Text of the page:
Best of 2016: Spring in Norfolk, England

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Holkham Beach, where Gwenyth Paltrow took her Shakespeare in Love star turn

Looking for a spring getaway that’s off the beaten path, yet still somewhat familiar? Norfolk is a weekend getaway for British Royals, and regular rural-seeking weekenders alike. It’s an easy train ride from Kings’ Cross Station in London, landing under two hours later on the platform at Kings’ Lynn. It’s the route Queen Elizabeth and her entourage take, yes, just like regular folks, to get to her weekend home!

Click through for five reasons to visit Norfolk. Book now, but visit in the late spring, when everything is open and in bloom. (For more information, see




1. It’s the Royals’ weekend getaway

Sandringham House, built in 1870 by the Prince and Princess of Wales – the Prince was later crowned King Edward VII – as a private getaway for the royals and their family. It has stayed a private home over four generations of monarchs and, as for family, it is still the place where her Majesty gathers her kin for the yearly Christmas celebrations.

The home itself is open to the public, and many of the ground floor rooms on view are also rooms that the Royal Family use when they are here over the holiday season. Much of the furniture is original to Edwardian times, with a wonderful collection of objet d’art that has been maintained since the days of Queen Alexandra. On the walls, you will find painted family portraits, but it is the candid snapshots placed in frames around the rooms of the current occupants that reveal a family at play and relaxation.

2. It’s Romantic

After a visit to Sandringham House, take the less than an hour drive to Wells-next-the-Sea. If Holkham Beach doesn’t sound familiar, it should. This is the beach where Gwyneth Paltrow took her star turn and Oscar-winning performance in Shakespeare in Love. Miles of flat sand, rolling dunes and cloud-watching skies make this the perfect spot to stroll hand in hand. No wonder Holkham Beach was voted Best Beach in Britain by UK travel writers.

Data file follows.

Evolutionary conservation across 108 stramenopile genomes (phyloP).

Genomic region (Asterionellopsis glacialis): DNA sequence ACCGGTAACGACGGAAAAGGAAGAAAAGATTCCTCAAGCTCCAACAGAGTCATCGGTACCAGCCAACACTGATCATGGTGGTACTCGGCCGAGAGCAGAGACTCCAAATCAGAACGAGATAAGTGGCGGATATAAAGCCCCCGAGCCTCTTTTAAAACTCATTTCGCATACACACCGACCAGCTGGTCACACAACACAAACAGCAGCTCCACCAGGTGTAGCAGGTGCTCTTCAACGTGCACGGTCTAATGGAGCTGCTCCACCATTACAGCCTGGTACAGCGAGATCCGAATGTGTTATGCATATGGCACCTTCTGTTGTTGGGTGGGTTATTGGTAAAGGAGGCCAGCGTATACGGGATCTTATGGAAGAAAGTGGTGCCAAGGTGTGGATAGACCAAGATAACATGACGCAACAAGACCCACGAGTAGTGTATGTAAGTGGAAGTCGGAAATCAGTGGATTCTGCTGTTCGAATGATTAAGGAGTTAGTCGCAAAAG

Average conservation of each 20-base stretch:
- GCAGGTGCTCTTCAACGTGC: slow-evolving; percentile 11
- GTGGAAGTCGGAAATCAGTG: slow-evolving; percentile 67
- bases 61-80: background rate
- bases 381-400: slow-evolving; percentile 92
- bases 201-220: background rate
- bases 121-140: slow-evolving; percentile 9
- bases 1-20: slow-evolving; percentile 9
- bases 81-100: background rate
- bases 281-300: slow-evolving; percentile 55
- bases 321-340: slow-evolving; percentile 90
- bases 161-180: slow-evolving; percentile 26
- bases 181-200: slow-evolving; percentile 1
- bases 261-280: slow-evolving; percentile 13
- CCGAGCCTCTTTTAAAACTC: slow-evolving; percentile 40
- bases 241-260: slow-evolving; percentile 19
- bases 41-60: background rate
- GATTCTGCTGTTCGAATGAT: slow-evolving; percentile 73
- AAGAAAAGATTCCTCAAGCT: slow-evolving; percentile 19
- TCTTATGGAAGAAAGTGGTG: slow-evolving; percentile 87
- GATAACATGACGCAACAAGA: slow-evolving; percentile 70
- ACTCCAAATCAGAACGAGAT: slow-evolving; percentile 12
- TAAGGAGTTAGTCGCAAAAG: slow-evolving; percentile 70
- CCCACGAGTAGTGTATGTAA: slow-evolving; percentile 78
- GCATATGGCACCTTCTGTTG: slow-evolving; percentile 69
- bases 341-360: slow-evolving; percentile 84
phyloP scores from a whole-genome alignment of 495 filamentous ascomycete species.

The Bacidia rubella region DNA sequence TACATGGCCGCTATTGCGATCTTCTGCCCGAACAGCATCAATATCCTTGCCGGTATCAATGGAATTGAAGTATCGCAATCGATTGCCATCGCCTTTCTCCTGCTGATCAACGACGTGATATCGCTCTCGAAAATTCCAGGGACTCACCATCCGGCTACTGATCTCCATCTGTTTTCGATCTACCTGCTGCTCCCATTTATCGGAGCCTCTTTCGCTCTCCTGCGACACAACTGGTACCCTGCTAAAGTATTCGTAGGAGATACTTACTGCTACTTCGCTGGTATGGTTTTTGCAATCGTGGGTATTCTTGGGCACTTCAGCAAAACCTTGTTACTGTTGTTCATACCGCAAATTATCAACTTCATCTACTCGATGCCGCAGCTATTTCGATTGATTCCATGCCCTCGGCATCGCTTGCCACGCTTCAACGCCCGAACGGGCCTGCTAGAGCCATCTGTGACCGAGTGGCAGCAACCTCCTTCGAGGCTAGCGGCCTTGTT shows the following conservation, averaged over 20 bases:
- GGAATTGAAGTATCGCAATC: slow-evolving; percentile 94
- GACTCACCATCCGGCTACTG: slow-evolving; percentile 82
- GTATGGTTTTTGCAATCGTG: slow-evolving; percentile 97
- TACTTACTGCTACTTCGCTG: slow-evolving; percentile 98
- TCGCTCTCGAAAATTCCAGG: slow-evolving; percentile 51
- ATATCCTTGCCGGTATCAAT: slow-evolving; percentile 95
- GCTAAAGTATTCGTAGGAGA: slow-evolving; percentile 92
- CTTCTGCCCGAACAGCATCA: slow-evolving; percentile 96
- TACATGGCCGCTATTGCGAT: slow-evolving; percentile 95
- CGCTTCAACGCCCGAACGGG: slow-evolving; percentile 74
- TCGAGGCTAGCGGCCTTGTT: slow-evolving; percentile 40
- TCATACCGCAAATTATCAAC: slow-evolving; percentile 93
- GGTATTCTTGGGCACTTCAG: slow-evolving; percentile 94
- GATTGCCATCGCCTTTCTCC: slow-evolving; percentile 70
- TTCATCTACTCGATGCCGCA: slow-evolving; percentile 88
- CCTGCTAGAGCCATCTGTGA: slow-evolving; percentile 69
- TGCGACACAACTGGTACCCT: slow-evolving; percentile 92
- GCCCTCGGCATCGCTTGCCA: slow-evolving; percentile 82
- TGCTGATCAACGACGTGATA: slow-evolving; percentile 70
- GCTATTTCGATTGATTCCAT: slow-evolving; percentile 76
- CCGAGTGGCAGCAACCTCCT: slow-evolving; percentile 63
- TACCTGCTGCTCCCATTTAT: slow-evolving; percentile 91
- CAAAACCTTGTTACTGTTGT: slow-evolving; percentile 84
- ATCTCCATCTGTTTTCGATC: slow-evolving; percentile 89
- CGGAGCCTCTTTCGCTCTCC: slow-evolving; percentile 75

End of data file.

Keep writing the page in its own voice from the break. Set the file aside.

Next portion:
Check into The Victoria Inn in Wells-next-the-Sea (even the name sounds romantic!). Located at the gateway of Holkham Park, smack dab within a 5-minute drive of both Holkham Hall and Gardens and Holkham Beach, this 10-bedroom member of The Great Inns of Britain has recently undergone a transformation that’s added 10 additional bedrooms in the ancient house next door to the main house. And don’t miss dinner. The dining room here makes the most of the ocean’s bounty.

Outside Holkham Hall, the grounds are walled gardens and sprawling lawns.

Inside, you’ll discover one of Europe’s most interesting art collections among sumptuously decorated rooms. A mix of sculpture and master paintings, most brought back by the Viscounts of Coke during their travels in the 18th century, it is still a private family home, and its collection – even some of the furniture, continues to be a historic resource for experts of the period. The Red Parrot Room is on view, but also serves as a guestroom when needed!

3. It’s Relaxed

Undulating country roads are lined with hedgerows, green fields are dotted with cows grazing, and seaside routes feature stretches of ocean as far as the eye can see. Take the easy drive along the coast road for these views from Wells-next-the-Sea to Brancaster, but en route, detour inland to Burnham Market.

This town is affectionately nicknamed Knightsbridge-on-Sea as it’s a draw for London weekenders looking for English hospitality and a quaint village respite. Row houses decorated with brightly coloured doors greet visitors with a cheery face. Great place for a traditional pub lunch or for something a bit more luxe, grab a table in the Garden Room at The Hoste. Oh, and if you’re looking for that special fascinator, Burnham Hats has something for every outing, whether it’s the Derby or a wedding.

4. It’s Really Authentic

After lunch, head back to the coast to Brancaster, to check into the Titchwell Manor. This Victorian farmhouse on the coast – you can see the ocean across the marshes from the front door – features 27 rooms both in the main house and in the herb garden cottage.

The country retreat’s restaurant, with head chef Eric Snaith at the helm, is also a member of The Master Chefs of Great Britain.

Everything’s good here, from the traditional English breakfast in the gorgeous Conservatory Restaurant to Snaith’s innovative “Norfolk Tapas,” in the Eating Rooms, a more informal pub-style setting where traditional meets Brasserie – and Eric’s Fish & Chips, of course!

5. It’s Remarkable

The views of the North Norfolk never get old – moody clouds hang low in otherwise blue skies, miles of sandy beach, like those on Brancaster Beach, above, and golden fields lead you to towns where you can get the latest in coffee culture or throwback to historic times.

Inland, in Great Bircham, you’ll find the Bircham Windmill. More than 100 years old, the windmill is one of the few that is still in working order and the baked goods still contain flour milled here.

In the market town of Holt, you may just run into a royal – Kate, the Duchess of Cambridge, to be exact. She’s been known to go on the hunt for antiques here and the surrounding countryside, including The O.D Stables in the grounds of Bayfield Hall en route to Holt. In town, Vintage finds can be had at Richard Scott Antiques and Old Town fashions.

And don’t forget to be on your best behaviour. You never know which Royal may be boarding the train in King’s Lynn at the end of the weekend!